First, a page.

Our beloved Brew.

Our beloved Brew.
R.I.P. Big guy.

Monday, December 28, 2009

Soccer: Where Are All the Children Going?

People know soccer is one of the most popular youth sports in America. But it might surprise you to learn it is also one of the fastest declining youth sports. Every adult connected in any capacity with the sport should be concerned. Research conducted by a variety of bodies including the Sporting Goods Manufacturers Association suggests that while soccer does the best job of attracting young children among all sports, it loses them at an alarming rate after the age of eight or nine. The decline continues through the age of about twelve or thirteen. Beyond that age, the number of players modestly increases again through high school.
It’s widely accepted the falloff is largely related to the way soccer clubs are structured and parents and society influence the equation. The theory goes like this: Up to the age of eight or so, kids play mostly for fun. At about eight or nine years of age kids are told by coaches and parents they have promise, or they do not. Teams that were once defined by friendships and carpooling convenience are now being reorganized by skill level and training programs. Among some soccer administrators, the expression that is widely used, but never to a player’s or parent’s face is, “You are either good, or you suck.” Players and their families are aware of this through the Premier, A, B, C, and Recreational designation of teams. The concept of “playing up an age group” is introduced.

For every child that is encouraged to strive for greater advancement in the sport, there is at least one child who is given signs that even at the ripe old age of eight, they just do not have what it will take to be a standout player. Players are separated from friends, and assigned to teams for the less gifted. The theory suggests that children are being discouraged and thus leave the sport.

While I do not argue with this theory, I think it is one part of a complex, multi-faceted problem. I contend that what soccer is facing is not unique to the sport. Retailers and fast food restaurants have been dealing with the dilemma for years. McDonald’s invented the term “tweens” to describe customers between the ages of nine and twelve whose motives changed when they outgrew the Ronald McDonald® experience.

Briefly, McDonald’s learned a love of Ronald, and a commitment to visiting the restaurants is directly motivated by a child’s sense of fun and imagination. When a child reaches eight or nine years old, their influences and motives change. There is a desire to break with habits and interests that defined them as a “little kid.” Peer recognition and the element of “being cool” become much larger influences. Ask any parent of a child who used to love a visit to McDonald’s, and they can pretty much pinpoint this age as the one where their child was no longer interested in visiting the Playland®, or ordering a Happy Meal®. Try as they might, McDonald’s could not convince tweens that there was anything cool about Ronald.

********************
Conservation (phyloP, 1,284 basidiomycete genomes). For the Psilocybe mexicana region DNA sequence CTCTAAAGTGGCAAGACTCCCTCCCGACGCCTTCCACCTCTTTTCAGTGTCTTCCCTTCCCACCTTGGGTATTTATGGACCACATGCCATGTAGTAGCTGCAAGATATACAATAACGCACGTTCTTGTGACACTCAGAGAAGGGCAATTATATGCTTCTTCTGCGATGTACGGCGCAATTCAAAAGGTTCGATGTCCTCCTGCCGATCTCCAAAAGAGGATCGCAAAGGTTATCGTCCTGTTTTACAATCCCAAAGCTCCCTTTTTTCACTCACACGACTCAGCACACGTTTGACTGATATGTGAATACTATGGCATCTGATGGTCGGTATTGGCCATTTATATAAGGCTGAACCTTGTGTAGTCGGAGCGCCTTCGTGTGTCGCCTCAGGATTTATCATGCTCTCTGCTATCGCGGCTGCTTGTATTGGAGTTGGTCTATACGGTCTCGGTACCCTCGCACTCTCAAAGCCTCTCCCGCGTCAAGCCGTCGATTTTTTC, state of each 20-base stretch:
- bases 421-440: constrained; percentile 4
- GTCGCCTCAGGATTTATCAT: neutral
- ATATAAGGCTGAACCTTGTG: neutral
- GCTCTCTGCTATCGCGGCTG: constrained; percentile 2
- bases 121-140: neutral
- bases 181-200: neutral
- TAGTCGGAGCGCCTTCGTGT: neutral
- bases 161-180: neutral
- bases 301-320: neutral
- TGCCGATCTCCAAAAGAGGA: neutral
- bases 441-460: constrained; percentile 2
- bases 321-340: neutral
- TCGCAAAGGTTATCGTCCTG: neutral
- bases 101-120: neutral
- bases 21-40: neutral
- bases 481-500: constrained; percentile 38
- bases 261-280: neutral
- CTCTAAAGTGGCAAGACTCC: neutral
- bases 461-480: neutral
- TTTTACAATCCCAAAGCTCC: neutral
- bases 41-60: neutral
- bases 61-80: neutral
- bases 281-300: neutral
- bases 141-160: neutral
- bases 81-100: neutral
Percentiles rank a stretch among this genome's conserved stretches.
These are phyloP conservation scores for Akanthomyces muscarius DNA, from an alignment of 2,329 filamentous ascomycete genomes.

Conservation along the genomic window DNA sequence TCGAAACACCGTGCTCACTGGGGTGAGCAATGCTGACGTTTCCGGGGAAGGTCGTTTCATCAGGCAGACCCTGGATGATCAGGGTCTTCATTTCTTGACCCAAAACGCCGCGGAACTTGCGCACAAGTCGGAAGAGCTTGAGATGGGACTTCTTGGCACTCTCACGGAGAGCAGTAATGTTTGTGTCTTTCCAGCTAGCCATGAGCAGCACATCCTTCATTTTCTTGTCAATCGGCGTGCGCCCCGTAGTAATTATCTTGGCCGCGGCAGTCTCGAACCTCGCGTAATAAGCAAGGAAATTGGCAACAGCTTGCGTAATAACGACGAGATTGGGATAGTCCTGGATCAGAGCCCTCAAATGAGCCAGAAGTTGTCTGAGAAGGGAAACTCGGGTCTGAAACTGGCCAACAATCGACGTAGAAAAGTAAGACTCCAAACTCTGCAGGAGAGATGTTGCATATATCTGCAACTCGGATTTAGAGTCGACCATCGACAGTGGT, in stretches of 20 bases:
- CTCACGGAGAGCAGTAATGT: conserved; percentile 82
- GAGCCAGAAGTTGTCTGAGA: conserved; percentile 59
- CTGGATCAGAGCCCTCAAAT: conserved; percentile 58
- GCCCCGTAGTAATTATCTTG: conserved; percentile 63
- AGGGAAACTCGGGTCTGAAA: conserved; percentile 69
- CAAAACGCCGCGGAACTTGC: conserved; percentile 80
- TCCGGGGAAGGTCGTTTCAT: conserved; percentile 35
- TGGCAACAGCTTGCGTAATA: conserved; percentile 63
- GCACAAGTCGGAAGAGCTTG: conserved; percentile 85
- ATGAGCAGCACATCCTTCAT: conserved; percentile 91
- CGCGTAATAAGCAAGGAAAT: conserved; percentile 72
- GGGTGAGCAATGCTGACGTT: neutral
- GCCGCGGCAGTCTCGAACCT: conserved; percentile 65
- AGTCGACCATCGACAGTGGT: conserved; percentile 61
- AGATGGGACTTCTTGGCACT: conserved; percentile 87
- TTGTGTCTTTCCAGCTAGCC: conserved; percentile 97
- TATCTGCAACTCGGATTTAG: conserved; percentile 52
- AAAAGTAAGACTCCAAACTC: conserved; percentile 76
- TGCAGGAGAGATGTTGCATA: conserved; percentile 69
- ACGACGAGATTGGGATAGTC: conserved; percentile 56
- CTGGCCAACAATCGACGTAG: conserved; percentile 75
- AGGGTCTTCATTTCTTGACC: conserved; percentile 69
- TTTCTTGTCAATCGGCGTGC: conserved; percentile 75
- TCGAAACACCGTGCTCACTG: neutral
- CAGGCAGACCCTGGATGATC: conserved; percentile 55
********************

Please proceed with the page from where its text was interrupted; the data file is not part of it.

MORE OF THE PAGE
People who study consumer habits recognize unique patterns and influences in this target market. What do most nine-year-olds want to be? Teenagers. What do most twelve year-olds want to be? You guessed it, sixteen - for the range of freedoms associated with driving.

The experts also agree that once a young consumer goes away, it extremely more costly to regain their allegiance than it might have been to hold their interest. The experts also agree that once lost, a large percentage of consumers will NEVER return.

The way children from nine to twelve define fun is radically different from their earlier years, yet coaches, administrators, and parents often fail to recognize this in relation to soccer. Not only is “fun” different for tweens, but also a host of other factors influences their interest in the game.

It’s true, the same age drop off happens in other sports. So why are the numbers leaving so much more dramatic in soccer? It’s the GIRLS, silly! No other mixed gender sport has such a high percentage of girls. 52% of all soccer players in this country are females. Eight and nine are also the ages when girls and boys take even more pronounced separate directions in the way they socialize, are influenced by their peers, and are affected by media and other societal factors.